“Rain” seems to bring the levels back up to the clarity and sound he’s looking for on one of the record’s final and most unique tunes.  To me, “Rain” really sparkles with sincerity and the extraordinary instincts that define great songwriters – it really sounds like Exler has connected with these words he’s singing and every time he truly does, it makes all the difference.  He’s always into the moment – that goes without saying at this point…but at times throughout the record you can really feel those moments where the words mean more to him and I felt like “Rain” was definitely one of those songs.  Musically there’s so much going on inside of an incredibly chilled out environment that sounds like it drifts between a nearly orchestral arrangement at times to a smooth island style of classical acoustic on the beach.  Beautiful backing vocals perfectly complement the lead from Exler and the main melodies & hooks in the song…and yeah…I think thumbs up to this tune for being more than diverse in its ideas and bringing stunning sound to the music to create a really atmospheric track that Adam excels within.  There are rough-edges to the rasp on his voice here…stylistic choices I assure you.  To me, again, it’s moments like those that add real character and charm to his words, taking it from a place of not being just about ‘what’ he sings about into ‘how’ he chooses to sing the lyrics…it adds raw honesty and depth.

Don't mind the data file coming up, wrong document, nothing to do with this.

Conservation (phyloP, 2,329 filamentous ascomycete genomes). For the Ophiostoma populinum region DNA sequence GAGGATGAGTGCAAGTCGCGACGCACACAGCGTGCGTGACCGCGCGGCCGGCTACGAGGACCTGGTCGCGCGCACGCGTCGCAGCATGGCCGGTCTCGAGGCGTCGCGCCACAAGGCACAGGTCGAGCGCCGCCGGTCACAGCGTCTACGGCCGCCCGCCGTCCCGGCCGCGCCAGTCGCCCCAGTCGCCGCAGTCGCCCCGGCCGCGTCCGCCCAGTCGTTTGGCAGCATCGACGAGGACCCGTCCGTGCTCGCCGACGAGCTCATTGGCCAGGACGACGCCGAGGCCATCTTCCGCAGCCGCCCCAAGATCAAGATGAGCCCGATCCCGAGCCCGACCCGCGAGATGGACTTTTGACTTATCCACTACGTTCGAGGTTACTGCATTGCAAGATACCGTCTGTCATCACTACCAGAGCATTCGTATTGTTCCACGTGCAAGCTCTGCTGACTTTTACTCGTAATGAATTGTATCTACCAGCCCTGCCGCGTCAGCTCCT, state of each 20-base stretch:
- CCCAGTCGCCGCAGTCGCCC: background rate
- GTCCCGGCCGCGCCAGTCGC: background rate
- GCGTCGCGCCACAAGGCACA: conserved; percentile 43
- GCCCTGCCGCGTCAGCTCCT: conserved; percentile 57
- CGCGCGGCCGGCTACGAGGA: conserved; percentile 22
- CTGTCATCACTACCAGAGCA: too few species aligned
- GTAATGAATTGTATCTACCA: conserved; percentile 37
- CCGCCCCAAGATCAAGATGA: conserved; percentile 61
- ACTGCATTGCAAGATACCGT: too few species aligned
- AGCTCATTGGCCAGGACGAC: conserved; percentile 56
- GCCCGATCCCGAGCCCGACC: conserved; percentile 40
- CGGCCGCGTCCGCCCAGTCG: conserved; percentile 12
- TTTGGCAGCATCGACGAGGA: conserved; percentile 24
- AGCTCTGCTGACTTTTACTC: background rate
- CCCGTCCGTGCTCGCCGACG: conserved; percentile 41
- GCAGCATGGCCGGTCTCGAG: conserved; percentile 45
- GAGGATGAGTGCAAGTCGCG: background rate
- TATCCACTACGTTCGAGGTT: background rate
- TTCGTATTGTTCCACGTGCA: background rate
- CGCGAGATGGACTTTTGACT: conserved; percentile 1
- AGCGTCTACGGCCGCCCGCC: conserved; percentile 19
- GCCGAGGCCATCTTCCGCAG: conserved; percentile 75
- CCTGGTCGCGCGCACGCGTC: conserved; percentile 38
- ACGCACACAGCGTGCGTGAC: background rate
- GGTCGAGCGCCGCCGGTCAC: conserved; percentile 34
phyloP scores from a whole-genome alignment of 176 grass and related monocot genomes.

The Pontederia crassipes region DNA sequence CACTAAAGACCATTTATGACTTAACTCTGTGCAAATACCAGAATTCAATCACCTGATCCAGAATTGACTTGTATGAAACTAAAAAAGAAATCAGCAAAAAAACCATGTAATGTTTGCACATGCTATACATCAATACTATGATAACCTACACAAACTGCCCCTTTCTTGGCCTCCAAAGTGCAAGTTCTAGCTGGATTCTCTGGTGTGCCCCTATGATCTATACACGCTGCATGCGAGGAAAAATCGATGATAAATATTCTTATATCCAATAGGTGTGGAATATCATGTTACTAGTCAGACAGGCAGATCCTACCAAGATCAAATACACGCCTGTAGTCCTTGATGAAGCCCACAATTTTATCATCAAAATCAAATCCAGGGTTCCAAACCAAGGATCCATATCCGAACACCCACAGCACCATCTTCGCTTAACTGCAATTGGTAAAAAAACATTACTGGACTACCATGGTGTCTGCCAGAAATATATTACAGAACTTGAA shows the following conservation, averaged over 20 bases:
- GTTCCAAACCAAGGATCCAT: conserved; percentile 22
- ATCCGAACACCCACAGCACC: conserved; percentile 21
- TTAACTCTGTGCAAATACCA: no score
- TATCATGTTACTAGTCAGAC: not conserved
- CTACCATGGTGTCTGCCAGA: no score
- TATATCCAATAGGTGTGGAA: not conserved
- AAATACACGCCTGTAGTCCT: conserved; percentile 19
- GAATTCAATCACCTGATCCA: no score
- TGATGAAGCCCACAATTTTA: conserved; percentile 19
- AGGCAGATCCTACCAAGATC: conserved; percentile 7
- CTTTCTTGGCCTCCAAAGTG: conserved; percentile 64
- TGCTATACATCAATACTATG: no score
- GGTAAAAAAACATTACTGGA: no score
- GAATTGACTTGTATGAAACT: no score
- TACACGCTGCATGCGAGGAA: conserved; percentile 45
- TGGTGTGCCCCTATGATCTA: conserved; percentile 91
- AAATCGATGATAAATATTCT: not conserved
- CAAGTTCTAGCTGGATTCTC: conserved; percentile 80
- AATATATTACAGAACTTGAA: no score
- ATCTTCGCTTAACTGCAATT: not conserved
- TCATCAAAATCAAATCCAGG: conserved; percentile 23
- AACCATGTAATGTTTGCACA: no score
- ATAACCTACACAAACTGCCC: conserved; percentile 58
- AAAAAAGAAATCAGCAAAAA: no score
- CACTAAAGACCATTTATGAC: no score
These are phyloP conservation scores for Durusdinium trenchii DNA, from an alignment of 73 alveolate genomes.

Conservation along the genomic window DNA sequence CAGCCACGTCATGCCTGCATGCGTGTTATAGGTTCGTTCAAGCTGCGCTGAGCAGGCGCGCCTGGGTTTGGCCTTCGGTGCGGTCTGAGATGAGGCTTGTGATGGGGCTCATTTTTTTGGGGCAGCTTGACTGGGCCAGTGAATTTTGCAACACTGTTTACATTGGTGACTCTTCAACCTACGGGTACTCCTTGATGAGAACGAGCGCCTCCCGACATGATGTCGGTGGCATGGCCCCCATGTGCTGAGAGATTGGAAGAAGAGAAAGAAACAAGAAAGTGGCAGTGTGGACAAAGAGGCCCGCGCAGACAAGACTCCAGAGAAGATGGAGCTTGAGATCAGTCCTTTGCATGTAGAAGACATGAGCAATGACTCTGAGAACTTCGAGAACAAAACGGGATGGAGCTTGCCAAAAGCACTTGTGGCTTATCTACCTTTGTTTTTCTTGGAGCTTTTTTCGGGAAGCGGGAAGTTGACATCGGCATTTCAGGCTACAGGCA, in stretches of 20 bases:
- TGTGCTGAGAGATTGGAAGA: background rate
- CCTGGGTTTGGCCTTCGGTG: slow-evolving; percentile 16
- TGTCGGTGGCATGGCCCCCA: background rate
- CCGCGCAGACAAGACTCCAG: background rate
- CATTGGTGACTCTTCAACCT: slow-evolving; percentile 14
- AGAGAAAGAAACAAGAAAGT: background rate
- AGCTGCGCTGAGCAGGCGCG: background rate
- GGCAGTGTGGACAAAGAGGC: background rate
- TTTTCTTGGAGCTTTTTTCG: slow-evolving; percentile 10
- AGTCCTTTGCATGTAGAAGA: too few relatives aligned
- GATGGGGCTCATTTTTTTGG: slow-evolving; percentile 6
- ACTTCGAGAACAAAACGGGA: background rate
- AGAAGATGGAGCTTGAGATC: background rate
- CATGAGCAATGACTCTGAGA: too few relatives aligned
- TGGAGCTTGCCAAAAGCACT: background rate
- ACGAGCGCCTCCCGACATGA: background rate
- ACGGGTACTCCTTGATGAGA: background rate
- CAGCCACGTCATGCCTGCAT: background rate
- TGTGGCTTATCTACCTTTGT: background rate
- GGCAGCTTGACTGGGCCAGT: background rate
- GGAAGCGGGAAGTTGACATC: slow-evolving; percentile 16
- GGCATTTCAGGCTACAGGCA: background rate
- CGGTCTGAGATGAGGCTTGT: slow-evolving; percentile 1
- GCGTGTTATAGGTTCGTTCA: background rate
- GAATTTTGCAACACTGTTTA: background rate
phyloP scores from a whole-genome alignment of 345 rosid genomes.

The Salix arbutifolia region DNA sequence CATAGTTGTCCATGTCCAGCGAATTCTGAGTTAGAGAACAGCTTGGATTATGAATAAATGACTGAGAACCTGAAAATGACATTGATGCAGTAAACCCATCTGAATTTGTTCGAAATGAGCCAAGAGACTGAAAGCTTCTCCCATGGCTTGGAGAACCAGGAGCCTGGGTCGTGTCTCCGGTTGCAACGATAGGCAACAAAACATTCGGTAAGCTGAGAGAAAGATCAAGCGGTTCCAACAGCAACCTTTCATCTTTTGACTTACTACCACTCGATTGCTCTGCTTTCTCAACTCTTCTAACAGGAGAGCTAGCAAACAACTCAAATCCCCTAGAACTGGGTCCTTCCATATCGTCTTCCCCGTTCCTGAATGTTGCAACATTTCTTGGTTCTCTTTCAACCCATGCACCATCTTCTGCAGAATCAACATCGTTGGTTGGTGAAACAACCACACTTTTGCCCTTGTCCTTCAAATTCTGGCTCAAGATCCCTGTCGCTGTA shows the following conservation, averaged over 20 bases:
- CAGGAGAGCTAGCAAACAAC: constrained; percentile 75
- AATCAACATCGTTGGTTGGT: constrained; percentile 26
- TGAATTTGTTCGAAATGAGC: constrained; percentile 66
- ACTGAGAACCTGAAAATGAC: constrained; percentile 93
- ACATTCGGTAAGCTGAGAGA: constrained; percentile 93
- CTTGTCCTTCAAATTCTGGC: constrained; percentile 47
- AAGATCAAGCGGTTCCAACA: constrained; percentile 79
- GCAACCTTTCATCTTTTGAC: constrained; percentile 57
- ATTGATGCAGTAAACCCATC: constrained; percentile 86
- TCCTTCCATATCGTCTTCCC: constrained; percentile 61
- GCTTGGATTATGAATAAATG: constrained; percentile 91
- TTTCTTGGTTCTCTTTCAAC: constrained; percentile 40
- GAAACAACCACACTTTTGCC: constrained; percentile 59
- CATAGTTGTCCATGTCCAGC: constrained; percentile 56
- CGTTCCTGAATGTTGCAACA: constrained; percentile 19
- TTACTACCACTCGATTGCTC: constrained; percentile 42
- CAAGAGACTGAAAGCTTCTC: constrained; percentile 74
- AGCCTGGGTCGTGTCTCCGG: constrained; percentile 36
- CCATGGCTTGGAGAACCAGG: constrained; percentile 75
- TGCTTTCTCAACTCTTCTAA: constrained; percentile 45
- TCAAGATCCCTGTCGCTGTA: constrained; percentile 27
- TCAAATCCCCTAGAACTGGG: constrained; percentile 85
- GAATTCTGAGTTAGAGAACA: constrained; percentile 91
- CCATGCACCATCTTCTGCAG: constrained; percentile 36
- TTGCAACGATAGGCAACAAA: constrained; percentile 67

“Here I Am” shifts the final moments of the record into a light blues-rock that shows yet another dimension of Adam Exler’s music.  It might be closer to what you’d imagine a Bonnie Raitt song sung with a male lead – but I’m going down swinging in my commitment to this STILL not being ‘rockabilly’ – and I think that’s a good thing in my opinion.  Don’t get me wrong – rockabilly music still has its place and certainly has its fans – but I can almost guarantee more people seeing that label and potentially not giving the music its fair shake.  Considering that these songs don’t fit the freewheeling silliness that can typically come along with that genre, I’m just saying he’s gotta consider how he puts it out there to the masses.  Going with something even more generic like rock alone is going to yield more traffic than heading into specifics, know what I mean?  Anyhow…I promised you all I’d revisit that point – but other than that, I’m off on a tangent here…”Here I Am” does a great job of sending us off with an inspired performance that once again hits the mark, catchy as ever as Exler has proven to be time and again throughout the course of the entire record.  Ending it strongly with those amazing highlights on the keys and in Hernandez’s electrifying backup vocalizations, great sliding guitars full of amazing tones…maybe even a trumpet or two in the mix if my ears don’t deceive me…Exler’s a proven songwriter by the time that You is finished.  Every song has really sparkled with the magic of real songwriting, passion and commitment – and as a result, You comes out sounding like genuine entertainment from beginning to end.